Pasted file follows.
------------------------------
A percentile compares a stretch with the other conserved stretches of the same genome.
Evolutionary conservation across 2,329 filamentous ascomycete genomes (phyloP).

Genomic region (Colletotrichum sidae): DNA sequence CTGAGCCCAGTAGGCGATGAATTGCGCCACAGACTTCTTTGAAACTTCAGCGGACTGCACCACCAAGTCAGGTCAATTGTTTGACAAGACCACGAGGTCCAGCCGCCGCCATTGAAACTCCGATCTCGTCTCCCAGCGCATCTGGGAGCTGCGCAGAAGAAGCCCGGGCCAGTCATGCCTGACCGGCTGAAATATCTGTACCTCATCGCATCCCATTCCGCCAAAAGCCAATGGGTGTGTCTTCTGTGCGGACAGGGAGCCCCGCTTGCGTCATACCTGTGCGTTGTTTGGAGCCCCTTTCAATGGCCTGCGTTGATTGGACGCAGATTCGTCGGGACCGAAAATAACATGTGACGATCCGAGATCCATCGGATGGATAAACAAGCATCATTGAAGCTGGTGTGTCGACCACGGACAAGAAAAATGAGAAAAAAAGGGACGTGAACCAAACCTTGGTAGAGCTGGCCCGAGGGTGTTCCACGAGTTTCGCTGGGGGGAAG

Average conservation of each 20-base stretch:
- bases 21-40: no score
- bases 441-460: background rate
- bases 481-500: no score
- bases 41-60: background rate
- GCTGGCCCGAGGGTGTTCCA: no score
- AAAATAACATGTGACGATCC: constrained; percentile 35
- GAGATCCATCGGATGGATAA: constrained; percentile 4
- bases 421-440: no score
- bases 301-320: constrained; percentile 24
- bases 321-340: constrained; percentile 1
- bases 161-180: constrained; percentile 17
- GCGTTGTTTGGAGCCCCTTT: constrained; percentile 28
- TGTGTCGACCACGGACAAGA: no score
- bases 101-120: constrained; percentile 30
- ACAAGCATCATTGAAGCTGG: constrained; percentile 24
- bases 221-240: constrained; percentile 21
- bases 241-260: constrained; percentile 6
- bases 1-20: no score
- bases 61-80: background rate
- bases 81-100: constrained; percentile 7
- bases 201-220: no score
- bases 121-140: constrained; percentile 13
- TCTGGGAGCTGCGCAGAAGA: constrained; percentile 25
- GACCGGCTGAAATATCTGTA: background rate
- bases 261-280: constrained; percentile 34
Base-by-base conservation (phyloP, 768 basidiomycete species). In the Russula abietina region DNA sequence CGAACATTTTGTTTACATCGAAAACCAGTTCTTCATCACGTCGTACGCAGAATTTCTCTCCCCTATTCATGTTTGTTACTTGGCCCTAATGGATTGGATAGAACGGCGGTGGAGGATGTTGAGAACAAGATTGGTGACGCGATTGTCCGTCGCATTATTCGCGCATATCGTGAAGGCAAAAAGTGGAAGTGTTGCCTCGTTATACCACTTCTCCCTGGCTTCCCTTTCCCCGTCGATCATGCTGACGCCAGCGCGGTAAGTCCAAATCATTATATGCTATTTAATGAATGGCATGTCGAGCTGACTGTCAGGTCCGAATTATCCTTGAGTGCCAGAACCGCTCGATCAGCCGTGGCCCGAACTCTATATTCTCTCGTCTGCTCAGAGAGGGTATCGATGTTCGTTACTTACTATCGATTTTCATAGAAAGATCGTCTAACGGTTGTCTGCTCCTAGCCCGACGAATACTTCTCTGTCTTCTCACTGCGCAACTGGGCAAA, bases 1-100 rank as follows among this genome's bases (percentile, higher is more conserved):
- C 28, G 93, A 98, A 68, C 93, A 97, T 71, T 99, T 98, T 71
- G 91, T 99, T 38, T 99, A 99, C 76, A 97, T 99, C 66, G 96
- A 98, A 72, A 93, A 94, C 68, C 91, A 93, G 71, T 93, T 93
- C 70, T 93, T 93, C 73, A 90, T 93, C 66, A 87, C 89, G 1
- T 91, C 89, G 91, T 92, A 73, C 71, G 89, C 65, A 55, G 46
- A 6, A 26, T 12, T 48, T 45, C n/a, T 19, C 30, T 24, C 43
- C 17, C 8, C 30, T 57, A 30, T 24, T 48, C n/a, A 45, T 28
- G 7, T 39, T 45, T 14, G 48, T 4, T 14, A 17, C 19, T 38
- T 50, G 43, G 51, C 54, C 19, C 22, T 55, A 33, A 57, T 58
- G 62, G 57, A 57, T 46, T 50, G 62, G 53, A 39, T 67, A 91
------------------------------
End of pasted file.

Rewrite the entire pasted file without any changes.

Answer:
A percentile compares a stretch with the other conserved stretches of the same genome.
Evolutionary conservation across 2,329 filamentous ascomycete genomes (phyloP).

Genomic region (Colletotrichum sidae): DNA sequence CTGAGCCCAGTAGGCGATGAATTGCGCCACAGACTTCTTTGAAACTTCAGCGGACTGCACCACCAAGTCAGGTCAATTGTTTGACAAGACCACGAGGTCCAGCCGCCGCCATTGAAACTCCGATCTCGTCTCCCAGCGCATCTGGGAGCTGCGCAGAAGAAGCCCGGGCCAGTCATGCCTGACCGGCTGAAATATCTGTACCTCATCGCATCCCATTCCGCCAAAAGCCAATGGGTGTGTCTTCTGTGCGGACAGGGAGCCCCGCTTGCGTCATACCTGTGCGTTGTTTGGAGCCCCTTTCAATGGCCTGCGTTGATTGGACGCAGATTCGTCGGGACCGAAAATAACATGTGACGATCCGAGATCCATCGGATGGATAAACAAGCATCATTGAAGCTGGTGTGTCGACCACGGACAAGAAAAATGAGAAAAAAAGGGACGTGAACCAAACCTTGGTAGAGCTGGCCCGAGGGTGTTCCACGAGTTTCGCTGGGGGGAAG

Average conservation of each 20-base stretch:
- bases 21-40: no score
- bases 441-460: background rate
- bases 481-500: no score
- bases 41-60: background rate
- GCTGGCCCGAGGGTGTTCCA: no score
- AAAATAACATGTGACGATCC: constrained; percentile 35
- GAGATCCATCGGATGGATAA: constrained; percentile 4
- bases 421-440: no score
- bases 301-320: constrained; percentile 24
- bases 321-340: constrained; percentile 1
- bases 161-180: constrained; percentile 17
- GCGTTGTTTGGAGCCCCTTT: constrained; percentile 28
- TGTGTCGACCACGGACAAGA: no score
- bases 101-120: constrained; percentile 30
- ACAAGCATCATTGAAGCTGG: constrained; percentile 24
- bases 221-240: constrained; percentile 21
- bases 241-260: constrained; percentile 6
- bases 1-20: no score
- bases 61-80: background rate
- bases 81-100: constrained; percentile 7
- bases 201-220: no score
- bases 121-140: constrained; percentile 13
- TCTGGGAGCTGCGCAGAAGA: constrained; percentile 25
- GACCGGCTGAAATATCTGTA: background rate
- bases 261-280: constrained; percentile 34
Base-by-base conservation (phyloP, 768 basidiomycete species). In the Russula abietina region DNA sequence CGAACATTTTGTTTACATCGAAAACCAGTTCTTCATCACGTCGTACGCAGAATTTCTCTCCCCTATTCATGTTTGTTACTTGGCCCTAATGGATTGGATAGAACGGCGGTGGAGGATGTTGAGAACAAGATTGGTGACGCGATTGTCCGTCGCATTATTCGCGCATATCGTGAAGGCAAAAAGTGGAAGTGTTGCCTCGTTATACCACTTCTCCCTGGCTTCCCTTTCCCCGTCGATCATGCTGACGCCAGCGCGGTAAGTCCAAATCATTATATGCTATTTAATGAATGGCATGTCGAGCTGACTGTCAGGTCCGAATTATCCTTGAGTGCCAGAACCGCTCGATCAGCCGTGGCCCGAACTCTATATTCTCTCGTCTGCTCAGAGAGGGTATCGATGTTCGTTACTTACTATCGATTTTCATAGAAAGATCGTCTAACGGTTGTCTGCTCCTAGCCCGACGAATACTTCTCTGTCTTCTCACTGCGCAACTGGGCAAA, bases 1-100 rank as follows among this genome's bases (percentile, higher is more conserved):
- C 28, G 93, A 98, A 68, C 93, A 97, T 71, T 99, T 98, T 71
- G 91, T 99, T 38, T 99, A 99, C 76, A 97, T 99, C 66, G 96
- A 98, A 72, A 93, A 94, C 68, C 91, A 93, G 71, T 93, T 93
- C 70, T 93, T 93, C 73, A 90, T 93, C 66, A 87, C 89, G 1
- T 91, C 89, G 91, T 92, A 73, C 71, G 89, C 65, A 55, G 46
- A 6, A 26, T 12, T 48, T 45, C n/a, T 19, C 30, T 24, C 43
- C 17, C 8, C 30, T 57, A 30, T 24, T 48, C n/a, A 45, T 28
- G 7, T 39, T 45, T 14, G 48, T 4, T 14, A 17, C 19, T 38
- T 50, G 43, G 51, C 54, C 19, C 22, T 55, A 33, A 57, T 58
- G 62, G 57, A 57, T 46, T 50, G 62, G 53, A 39, T 67, A 91